For financial advisors, one of the trickier requirements of the job has been helping clients decide the optimal strategy around divestment of assets in retirement. A thorny mix of questions arise: determining if clients have enough money set aside to retire, how and whether they can afford to leave a trust, what is the most tax-efficient manner of doing all that—and even helping a client gauge his or her life expectancy. It's a challenging process for clients. It's a value-add for advisors.
On the retail side of its business, though, Charles Schwab has quietly been building an automated solution to handle many of these retirement-planning puzzles.
Following comments made at the Schwab IMPACT conference, where executives described “evolving thinking,” Charles Schwab announced that it was launching an income-focused version of its robo advisor platform. Called Schwab Intelligent Income, the tool is designed for retail clients and puts the firm in competition with several far smaller, more recent entrants to wealth management, which includes retirement-focused robo advisors United Income (acquired by Capital One in July) and Kindur, a startup launched in April, as well as retirement-focused features offered at firms like Personal Capital. Schwab's entrance into the fray adds clout to the argument that decumulation is the next frontier for automated investment management.
Schwab’s product is designed to provide investors with “a simple, modern way to pay themselves in retirement, or any other time, from their investment portfolios.” Expected to launch next month, the service will be built on Schwab Intelligent Portfolios and will “project, manage and automate multiple retirement income streams.” It will also build on the Schwab Intelligent Portfolios Premium offering, which gives users access to remotelylocated CFPs for a one-time fee of $300 plus a $30 monthly subscription.
The feature will be tax-aware and use withdrawal strategies across taxable, IRA and Roth IRA accounts, factoring in RMDs, tax-loss harvesting, dividends, portfolio rebalancing and income. It aims to give investors a predictable monthly income and Schwab is providing around-the-clock live support. The income generated is automatically transferred to users’ Schwab or external bank account.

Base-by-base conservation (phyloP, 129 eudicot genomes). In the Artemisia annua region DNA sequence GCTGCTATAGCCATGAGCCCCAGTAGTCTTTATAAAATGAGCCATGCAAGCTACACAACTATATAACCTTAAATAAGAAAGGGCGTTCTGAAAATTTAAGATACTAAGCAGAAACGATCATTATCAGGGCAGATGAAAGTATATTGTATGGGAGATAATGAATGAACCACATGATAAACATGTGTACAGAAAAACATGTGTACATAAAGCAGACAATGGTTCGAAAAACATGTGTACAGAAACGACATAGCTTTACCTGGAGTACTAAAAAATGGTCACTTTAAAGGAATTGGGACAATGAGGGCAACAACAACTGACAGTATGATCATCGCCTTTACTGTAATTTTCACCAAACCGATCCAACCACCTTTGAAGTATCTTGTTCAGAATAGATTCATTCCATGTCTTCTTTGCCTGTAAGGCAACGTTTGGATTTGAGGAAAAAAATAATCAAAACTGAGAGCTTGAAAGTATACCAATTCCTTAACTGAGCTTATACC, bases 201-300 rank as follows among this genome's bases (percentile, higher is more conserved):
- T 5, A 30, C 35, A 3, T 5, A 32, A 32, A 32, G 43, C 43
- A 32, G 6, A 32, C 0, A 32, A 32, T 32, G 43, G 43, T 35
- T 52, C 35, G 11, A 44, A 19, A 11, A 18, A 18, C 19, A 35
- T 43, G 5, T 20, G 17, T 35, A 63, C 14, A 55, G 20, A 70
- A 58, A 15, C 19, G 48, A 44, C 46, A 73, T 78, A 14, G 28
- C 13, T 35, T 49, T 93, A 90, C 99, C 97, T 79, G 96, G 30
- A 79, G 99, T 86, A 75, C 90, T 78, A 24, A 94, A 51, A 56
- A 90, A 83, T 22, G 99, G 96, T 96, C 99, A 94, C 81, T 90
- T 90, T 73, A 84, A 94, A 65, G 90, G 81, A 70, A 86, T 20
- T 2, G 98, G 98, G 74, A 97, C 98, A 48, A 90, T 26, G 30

Schwab’s move lends credence to the strategies of Kindur and United Income. For its part, United Income said it now had over $1 billion in assets under management, double what it had a year ago. Its most recent regulatory filings, however, still list the firm’s AUM at $844 million. United Income is expanding both its software and service teams under its new ownership, according to a letter from Matt Fellowes, head of the firm, that was sent to account holders.
Indeed, its new banking umbrella has served the firm well, said David Goldstone, research analyst at Backend Benchmarking. “United Income was one of the first digital advice providers to launch a retirement paycheck feature. [It] also built [its] platform with tax location strategies from day one, which I believe was ahead of the curve for modern digital advice tools,” he said. “The acquisition of United Income by Capital One creates the opportunity for clients to be cross-sold onto the United Income platform.”
“Banks and brokerages who have launched digital advice have found most of their success by onboarding clients with existing relationships,” he added. Needless to say, Schwab has both a bank and brokerage.
Kindur launched a subscription service, called SmartDraw, this fall that provides users with drawdown guidance without enrolling in asset management. Under the asset management side of its business, it implemented a no-commission fixed annuity, something that accumulation-focused automated investing platforms would have little reason to include. For its part, SmartDraw is an expansion of services for Kindur, which counts $25 million in AUM per its most recent regulatory filings.
Schwab’s move shows that automation will continue to be a force affecting both advisors and other algorithmic-style investing platforms, said Goldstone. “Schwab has been continually investing in Intelligent Portfolios,” he noted. “Tools to help users tackle drawing down assets in retirement are a logical next step.”
Robos with more advanced decumulation features should give pause to complacent human advisors, he added. “As digital advice platforms increase in complexity and sophistication, traditional advisors need to be prepared to defend their value propositions and focus on the quality and breadth of their services,” he said. “Traditional advisors face-off against digital products at every turn.”
While Schwab is raising the stakes for automated decumulators, the only advisors who will have access to Schwab Intelligent Income—for now—are the remote CFPs working with Schwab Intelligent Portfolios Premium. “There are no plans at the moment” to expand the service to outside advisors, said Marianne Ahlmann, a company spokesperson. “But we are always evaluating how we can leverage existing solutions and technologies to better serve clients across different areas of the firm.”